1. Feminism used to be about women getting the same rights as men, such as the right to vote and equal pay at work. Now feminism is a movement full of women who seem to think that their ability to push a baby out of their v***** titles them to bigger and better everything.”

 Merriam-Webster

  1. “the theory of the political, economic, and social equality of the sexes and organized activity on behalf of women’s rights and interests”

Vocabulary

  1. “A feminist is someone who supports equal rights for women. If your brother objects strongly to women being paid less than men for doing the same job, he’s probably a feminist.”

A word that holds a lot of controversy. Wow. No wonder many people can either be in favor or against feminism based on these definitions. When I asked myself, “How do I define feminism?” I tried to find the right response that makes sense to me. I put a lot of thought into it and here is my response. A while back I saw a picture on Facebook about fairness. Link here

Equity vs. Equality!

There is a huge difference. For example, Equality is about everyone being fair and being treated fairly. While Equity is about equipping people with the same resources to have the same shot at something. If everyone were treated the same (for example, in this picture boy number three would not be able to see the game. While in the second picture, boy number two and three were given the resources to be able to see the game like the first boy.) Applying it to Feminism, it’s not about being treated better it’s being giving the same resources to be able to succeed in life, workforce, education. When women do succeed it’s not celebrated. Most treat it as if it were not possible.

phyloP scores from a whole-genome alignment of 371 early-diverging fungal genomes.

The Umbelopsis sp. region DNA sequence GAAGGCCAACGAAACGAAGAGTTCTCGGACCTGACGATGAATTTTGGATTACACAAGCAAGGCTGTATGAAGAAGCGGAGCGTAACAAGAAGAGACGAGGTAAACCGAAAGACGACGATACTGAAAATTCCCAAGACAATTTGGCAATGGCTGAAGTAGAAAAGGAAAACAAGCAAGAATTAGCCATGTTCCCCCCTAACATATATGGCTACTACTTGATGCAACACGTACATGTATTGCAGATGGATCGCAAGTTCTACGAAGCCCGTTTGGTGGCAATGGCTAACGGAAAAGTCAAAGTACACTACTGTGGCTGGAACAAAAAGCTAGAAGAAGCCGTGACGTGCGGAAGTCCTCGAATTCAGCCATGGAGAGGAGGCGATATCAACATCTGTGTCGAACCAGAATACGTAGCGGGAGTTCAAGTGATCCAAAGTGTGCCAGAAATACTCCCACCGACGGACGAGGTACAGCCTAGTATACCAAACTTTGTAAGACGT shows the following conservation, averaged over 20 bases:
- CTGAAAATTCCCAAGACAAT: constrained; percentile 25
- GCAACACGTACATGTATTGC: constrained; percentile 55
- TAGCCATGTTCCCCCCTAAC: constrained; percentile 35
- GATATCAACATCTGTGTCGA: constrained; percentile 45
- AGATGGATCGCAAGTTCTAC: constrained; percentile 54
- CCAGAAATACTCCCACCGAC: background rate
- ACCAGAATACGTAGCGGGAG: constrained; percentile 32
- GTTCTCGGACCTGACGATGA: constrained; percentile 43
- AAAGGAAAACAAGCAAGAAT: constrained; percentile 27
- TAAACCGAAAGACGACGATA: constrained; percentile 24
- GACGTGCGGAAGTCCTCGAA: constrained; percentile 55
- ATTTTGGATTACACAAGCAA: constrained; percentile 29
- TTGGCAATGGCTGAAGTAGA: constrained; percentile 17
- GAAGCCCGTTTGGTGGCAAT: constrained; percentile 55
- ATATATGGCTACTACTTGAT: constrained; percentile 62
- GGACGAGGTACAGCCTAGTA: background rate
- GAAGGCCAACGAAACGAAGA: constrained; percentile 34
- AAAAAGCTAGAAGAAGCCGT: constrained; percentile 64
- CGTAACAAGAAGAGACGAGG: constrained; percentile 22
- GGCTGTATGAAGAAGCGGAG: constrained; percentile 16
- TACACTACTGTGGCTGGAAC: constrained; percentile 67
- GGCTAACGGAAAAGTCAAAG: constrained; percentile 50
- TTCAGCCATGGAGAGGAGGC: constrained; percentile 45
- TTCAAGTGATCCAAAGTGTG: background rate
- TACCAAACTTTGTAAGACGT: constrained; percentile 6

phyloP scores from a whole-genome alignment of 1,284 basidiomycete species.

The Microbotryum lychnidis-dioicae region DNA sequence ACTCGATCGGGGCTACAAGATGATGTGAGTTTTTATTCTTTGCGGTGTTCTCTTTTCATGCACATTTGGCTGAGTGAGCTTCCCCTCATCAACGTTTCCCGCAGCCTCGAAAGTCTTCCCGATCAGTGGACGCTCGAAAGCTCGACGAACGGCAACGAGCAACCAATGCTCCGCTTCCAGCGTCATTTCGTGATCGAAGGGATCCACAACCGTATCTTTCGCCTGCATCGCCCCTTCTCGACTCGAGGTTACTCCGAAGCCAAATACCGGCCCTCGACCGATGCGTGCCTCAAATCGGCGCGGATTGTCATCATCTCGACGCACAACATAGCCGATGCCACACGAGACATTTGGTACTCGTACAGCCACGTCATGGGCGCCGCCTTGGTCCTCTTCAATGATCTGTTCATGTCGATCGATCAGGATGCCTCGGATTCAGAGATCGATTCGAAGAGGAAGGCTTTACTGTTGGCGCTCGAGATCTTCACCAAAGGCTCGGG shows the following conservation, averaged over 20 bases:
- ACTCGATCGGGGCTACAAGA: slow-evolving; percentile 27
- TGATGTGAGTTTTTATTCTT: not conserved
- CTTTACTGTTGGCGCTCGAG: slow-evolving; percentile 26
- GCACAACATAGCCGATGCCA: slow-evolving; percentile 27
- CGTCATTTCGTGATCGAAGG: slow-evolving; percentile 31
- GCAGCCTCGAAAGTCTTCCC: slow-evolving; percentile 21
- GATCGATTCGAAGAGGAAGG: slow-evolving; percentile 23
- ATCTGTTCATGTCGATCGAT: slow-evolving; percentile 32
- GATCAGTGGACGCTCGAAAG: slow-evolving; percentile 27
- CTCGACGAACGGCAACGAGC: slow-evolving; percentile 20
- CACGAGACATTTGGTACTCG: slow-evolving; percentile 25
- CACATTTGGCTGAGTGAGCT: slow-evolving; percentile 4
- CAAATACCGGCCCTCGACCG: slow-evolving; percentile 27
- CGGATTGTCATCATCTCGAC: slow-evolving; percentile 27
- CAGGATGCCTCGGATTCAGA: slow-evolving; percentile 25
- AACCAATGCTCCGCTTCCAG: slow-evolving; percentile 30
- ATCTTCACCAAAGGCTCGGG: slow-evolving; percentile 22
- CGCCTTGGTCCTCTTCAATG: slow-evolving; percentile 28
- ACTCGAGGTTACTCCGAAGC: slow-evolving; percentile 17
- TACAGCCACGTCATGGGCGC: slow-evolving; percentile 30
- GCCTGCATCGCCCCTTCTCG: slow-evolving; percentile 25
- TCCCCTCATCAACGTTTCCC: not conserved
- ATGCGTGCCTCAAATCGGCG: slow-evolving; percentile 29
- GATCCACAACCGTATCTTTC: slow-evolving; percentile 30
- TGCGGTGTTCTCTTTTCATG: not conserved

I asked a few of my friends what their definitions of feminism are. These were their responses:

“I define Feminism as equal pay in the workforce, no matter the gender.”

“Much more than women getting paid equal it’s also about bringing up everything that is wrong with society. Talking about issues that people feel uncomfortable talking about and taking a broader aspect.”

“Having equality and equity between all genders. Not just men having power but respecting and realizing that women can too.”

“Feminism is asking for equity in human rights. Nothing more. Men can be allies to the movement, so in a way, men can be Feminists.”

“Feminism is women being able to make decisions over issues that affect women and be treated socially equal to men.”

Continue reading “Feminism”

Want a Dose of Cognitive Dissonance?

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Question Marks

By Brianna Love

When an 8-month-old baby girl is raped in India, women across the United States took a stance on Twitter to spread the word that this is not okay. The reaction some men had on Twitter was not pleasing at all. From death threats to just plain calling the women sexist, why does spreading the word of such a tragedy hit a nerve with men?

Swati Jai Hind, Twitter username: @SwatiJaiHind, tweeted about the baby on January 29 at 9:09 a.m. Her tweet said, “The worst has happened. An 8 month old baby has been brutally raped in the Capital and is battling for her life in a Hospital. Going to the hospital to meet her. Am totally numb. Terrified to face her. Please please pray for her.” By 10:50 a.m. Nivesh Agarwal replied with “Is this tweet a concern or a stunt .. Why do we write all these things on Social Media to gain sympathy or voters support.”